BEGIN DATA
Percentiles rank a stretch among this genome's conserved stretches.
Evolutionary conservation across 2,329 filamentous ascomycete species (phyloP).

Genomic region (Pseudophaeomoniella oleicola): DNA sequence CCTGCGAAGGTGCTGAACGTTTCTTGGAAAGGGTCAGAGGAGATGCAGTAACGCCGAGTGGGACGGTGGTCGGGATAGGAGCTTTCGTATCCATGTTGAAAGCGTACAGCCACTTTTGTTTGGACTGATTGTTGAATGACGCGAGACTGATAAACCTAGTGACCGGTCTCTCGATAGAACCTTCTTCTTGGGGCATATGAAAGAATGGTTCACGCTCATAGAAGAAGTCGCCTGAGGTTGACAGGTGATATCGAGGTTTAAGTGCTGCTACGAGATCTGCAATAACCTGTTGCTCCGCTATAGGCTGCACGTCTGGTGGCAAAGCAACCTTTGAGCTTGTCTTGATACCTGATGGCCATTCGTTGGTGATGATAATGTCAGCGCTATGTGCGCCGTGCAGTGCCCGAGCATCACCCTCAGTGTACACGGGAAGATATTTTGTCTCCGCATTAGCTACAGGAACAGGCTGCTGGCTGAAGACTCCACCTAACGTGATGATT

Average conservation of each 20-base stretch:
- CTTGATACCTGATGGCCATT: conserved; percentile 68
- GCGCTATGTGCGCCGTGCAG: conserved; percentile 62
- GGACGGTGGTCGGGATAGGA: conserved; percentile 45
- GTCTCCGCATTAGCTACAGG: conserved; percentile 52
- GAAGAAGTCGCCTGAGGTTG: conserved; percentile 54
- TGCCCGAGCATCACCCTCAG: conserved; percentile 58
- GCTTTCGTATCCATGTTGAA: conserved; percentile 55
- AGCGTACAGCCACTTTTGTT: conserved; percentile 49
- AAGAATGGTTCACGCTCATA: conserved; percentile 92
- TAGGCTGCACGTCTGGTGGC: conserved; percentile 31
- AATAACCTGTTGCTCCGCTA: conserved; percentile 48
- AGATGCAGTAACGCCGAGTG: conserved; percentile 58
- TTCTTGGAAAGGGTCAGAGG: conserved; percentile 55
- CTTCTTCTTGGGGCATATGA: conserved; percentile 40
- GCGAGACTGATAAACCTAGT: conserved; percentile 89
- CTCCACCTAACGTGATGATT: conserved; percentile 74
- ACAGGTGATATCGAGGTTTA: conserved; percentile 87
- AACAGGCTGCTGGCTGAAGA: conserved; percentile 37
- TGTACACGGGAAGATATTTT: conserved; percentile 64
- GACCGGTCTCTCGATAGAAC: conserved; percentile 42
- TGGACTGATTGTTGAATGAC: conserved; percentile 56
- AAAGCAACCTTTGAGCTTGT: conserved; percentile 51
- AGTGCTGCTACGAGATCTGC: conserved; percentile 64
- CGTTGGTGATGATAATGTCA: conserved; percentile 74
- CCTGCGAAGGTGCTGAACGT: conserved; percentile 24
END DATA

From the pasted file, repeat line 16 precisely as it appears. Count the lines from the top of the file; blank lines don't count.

- AGATGCAGTAACGCCGAGTG: conserved; percentile 58